Fracking

40 Percent of Fracked Wells Projected to Fail, Says Study

The study indicates that leaks of methane could be a problem for drilling across the nation.

Photo Credit: Calin Tatu

A recent study by Cornell University has found that newer and unconventional natural gas wells leak methane at a greater rate than older and traditional ones. The study was based on inspections of more than 75,000 wells in Pennsylvania over the past 14 years. 
 
The inspection reports indicate that leaks of methane could be a problem for drilling across the nation.  The Proceedings of the National Academy of Sciences published the study on Monday.
 
The report indicates that older wells (those drilled before the 2009 fracking boom) leaked at a rate near 1%. Newer wells (those drilled after 2009) had a leak rate of about 2%. Unconventional wells had a failure rate of about 6%. Moreover, the leak rate was nearly 10% for horizontal wells drilled before 2010. 
 
The study states: 

About 40 percent of the oil and gas wells in parts of the Marcellus shale region will probably be leaking methane into the groundwater or into the atmosphere…. This study shows up to a 2.7-fold higher risk for unconventional wells — relative to conventional wells — drilled since 2009.

The researchers indicated that they did not know the size of the leaks and did not know the causes, although they did speculate that it could be because corners are being cut as fracking booms. 
 
Energy industry officials claim that what was measured was not actual leaks, but gas pressure build up, and the two are not necessarily related. Moreover, Marcellus Shale Coalition spokesperson Travis Windle says that the study's author, engineering professor Anthony Ingraffea is “playing fast and loose with the facts.”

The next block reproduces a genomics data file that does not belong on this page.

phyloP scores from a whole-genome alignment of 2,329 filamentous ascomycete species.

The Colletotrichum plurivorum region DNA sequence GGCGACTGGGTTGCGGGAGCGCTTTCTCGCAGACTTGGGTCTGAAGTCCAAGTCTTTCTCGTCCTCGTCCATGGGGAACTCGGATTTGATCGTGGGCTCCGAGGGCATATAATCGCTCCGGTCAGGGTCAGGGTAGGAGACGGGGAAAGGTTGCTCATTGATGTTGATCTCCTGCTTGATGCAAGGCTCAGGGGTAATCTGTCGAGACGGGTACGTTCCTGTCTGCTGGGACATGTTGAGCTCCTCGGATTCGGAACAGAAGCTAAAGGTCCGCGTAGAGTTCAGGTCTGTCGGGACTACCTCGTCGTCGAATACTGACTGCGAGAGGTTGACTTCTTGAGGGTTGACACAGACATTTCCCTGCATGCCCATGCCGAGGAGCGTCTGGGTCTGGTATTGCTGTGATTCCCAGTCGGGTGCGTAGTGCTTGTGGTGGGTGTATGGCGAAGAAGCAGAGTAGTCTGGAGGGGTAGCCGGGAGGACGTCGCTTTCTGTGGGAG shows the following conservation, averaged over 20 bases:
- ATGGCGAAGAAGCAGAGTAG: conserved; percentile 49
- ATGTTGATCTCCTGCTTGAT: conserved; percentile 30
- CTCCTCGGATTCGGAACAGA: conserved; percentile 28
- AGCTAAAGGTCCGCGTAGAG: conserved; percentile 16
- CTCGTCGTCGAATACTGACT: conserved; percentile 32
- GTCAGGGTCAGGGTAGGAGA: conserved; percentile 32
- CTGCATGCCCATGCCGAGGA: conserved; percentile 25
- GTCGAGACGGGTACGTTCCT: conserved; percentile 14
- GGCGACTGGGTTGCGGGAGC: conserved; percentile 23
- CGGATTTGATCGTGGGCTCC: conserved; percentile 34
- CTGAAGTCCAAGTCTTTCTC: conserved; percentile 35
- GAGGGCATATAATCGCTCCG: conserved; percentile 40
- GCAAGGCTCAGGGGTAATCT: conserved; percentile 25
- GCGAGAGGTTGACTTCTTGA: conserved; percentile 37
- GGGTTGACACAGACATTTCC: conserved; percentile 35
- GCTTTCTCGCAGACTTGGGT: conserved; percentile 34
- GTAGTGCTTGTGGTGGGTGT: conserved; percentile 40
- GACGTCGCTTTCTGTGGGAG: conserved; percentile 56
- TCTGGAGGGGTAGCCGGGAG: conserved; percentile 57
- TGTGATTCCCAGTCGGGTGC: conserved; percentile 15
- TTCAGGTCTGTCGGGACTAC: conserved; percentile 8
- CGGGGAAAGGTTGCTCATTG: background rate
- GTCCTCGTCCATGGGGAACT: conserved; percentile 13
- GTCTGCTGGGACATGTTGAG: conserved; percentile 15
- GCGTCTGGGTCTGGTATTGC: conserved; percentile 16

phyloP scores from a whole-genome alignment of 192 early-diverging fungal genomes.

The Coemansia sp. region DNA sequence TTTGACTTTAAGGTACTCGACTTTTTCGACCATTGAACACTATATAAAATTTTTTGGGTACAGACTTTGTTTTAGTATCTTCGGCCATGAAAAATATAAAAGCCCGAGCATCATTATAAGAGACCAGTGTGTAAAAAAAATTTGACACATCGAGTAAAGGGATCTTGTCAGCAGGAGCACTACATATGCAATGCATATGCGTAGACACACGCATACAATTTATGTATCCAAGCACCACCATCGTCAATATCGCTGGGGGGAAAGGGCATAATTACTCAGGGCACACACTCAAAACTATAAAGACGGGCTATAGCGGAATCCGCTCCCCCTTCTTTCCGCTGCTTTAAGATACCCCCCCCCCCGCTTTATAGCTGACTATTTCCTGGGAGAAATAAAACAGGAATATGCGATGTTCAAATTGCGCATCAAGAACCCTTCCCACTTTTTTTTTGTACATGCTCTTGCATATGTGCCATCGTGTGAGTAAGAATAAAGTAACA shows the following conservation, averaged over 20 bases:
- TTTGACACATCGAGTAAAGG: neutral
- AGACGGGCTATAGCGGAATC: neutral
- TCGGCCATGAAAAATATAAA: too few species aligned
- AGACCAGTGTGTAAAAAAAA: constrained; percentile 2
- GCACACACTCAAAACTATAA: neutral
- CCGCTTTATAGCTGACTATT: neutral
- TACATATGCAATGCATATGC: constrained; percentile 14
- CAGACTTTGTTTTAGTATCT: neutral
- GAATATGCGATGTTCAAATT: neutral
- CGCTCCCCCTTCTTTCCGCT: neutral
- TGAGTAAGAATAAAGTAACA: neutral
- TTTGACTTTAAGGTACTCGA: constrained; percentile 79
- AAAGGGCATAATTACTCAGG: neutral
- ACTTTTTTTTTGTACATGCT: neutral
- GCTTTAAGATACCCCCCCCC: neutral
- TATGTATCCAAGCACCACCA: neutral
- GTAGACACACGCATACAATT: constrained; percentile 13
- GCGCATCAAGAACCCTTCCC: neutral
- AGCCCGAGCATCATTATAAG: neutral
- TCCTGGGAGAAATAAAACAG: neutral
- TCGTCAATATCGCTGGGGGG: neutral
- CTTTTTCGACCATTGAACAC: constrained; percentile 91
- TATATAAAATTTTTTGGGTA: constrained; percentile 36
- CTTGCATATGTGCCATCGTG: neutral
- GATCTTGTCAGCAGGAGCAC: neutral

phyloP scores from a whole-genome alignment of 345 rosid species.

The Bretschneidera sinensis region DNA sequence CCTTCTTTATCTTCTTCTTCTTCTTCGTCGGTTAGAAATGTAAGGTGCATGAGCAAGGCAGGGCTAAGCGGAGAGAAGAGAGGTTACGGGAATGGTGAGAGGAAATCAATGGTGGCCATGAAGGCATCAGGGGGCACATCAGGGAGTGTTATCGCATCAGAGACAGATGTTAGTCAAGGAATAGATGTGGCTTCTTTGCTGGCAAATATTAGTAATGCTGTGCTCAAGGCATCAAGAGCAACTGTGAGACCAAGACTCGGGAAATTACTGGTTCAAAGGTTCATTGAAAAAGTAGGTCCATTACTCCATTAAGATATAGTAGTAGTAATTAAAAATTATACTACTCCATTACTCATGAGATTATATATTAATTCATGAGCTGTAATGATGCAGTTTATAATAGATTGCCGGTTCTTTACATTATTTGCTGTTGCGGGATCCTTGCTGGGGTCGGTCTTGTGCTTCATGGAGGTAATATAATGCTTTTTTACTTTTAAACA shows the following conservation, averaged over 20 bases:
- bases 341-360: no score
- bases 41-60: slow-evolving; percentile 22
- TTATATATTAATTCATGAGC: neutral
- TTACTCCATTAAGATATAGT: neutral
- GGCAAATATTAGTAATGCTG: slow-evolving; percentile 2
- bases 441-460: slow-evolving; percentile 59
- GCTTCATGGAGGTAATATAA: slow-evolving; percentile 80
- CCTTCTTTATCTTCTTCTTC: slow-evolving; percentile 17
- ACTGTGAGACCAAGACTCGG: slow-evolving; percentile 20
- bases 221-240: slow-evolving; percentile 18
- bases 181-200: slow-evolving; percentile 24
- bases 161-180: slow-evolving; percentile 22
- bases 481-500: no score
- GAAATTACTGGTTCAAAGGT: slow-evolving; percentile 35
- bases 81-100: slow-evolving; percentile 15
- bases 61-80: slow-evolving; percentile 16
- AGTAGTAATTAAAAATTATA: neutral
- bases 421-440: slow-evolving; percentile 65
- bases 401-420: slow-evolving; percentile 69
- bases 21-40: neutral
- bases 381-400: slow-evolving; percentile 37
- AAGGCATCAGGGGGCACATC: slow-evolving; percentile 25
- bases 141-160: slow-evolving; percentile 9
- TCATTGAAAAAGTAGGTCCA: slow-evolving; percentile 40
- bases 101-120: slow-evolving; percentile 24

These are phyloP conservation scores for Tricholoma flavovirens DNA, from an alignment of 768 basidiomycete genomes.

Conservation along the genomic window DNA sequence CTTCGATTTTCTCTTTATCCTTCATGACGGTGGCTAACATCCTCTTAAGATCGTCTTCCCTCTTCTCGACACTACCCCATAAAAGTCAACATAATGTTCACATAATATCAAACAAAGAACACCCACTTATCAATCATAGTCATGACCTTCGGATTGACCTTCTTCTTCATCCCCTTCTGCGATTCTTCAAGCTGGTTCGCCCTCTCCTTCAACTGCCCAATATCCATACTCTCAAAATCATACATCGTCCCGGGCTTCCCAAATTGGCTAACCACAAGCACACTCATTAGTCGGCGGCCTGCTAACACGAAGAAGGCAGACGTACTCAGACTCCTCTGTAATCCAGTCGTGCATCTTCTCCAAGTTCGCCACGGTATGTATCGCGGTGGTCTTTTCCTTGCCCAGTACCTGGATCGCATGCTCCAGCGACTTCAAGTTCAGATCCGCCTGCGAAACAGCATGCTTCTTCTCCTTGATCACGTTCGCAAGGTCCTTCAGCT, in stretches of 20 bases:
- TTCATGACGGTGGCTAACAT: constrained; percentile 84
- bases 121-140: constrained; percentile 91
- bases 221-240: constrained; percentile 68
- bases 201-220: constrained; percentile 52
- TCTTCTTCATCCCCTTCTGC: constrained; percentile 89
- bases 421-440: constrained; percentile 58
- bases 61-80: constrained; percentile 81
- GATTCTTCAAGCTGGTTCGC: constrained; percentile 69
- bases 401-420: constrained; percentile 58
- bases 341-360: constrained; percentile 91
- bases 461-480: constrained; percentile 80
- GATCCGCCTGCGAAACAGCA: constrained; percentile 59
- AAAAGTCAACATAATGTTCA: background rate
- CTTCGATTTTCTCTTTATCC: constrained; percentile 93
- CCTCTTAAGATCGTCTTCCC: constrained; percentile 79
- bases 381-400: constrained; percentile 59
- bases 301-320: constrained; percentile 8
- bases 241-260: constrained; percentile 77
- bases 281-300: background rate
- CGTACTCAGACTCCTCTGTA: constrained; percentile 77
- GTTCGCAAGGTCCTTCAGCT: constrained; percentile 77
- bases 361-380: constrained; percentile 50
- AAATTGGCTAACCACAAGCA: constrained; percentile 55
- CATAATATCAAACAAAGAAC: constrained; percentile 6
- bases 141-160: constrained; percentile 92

But Ingraffea, who also is part of a group that has criticized hydrofracking, is sticking by the study's findings. 
 
"Something is coming out of it that shouldn't, in a place that it shouldn't," he said.
 
The Cornell study comes only a few weeks after researchers at Princeton University found that methane emissions from abandoned oil and gas wells appear to be a significant source of methane emissions to the atmosphere. 

Cliff Weathers is a former senior editor of Alternet who also served as deputy editor of Consumer Reports. He was one of the first journalists to sound the alarm over the extreme dangers of fracking and expanded crude-by-rail transportation. His articles on technology, green cars, energy, water and sustainability have appeared in several publications, including Car and Driver, Playboy, Salon and Raw Story. Twitter: @cliffweathers.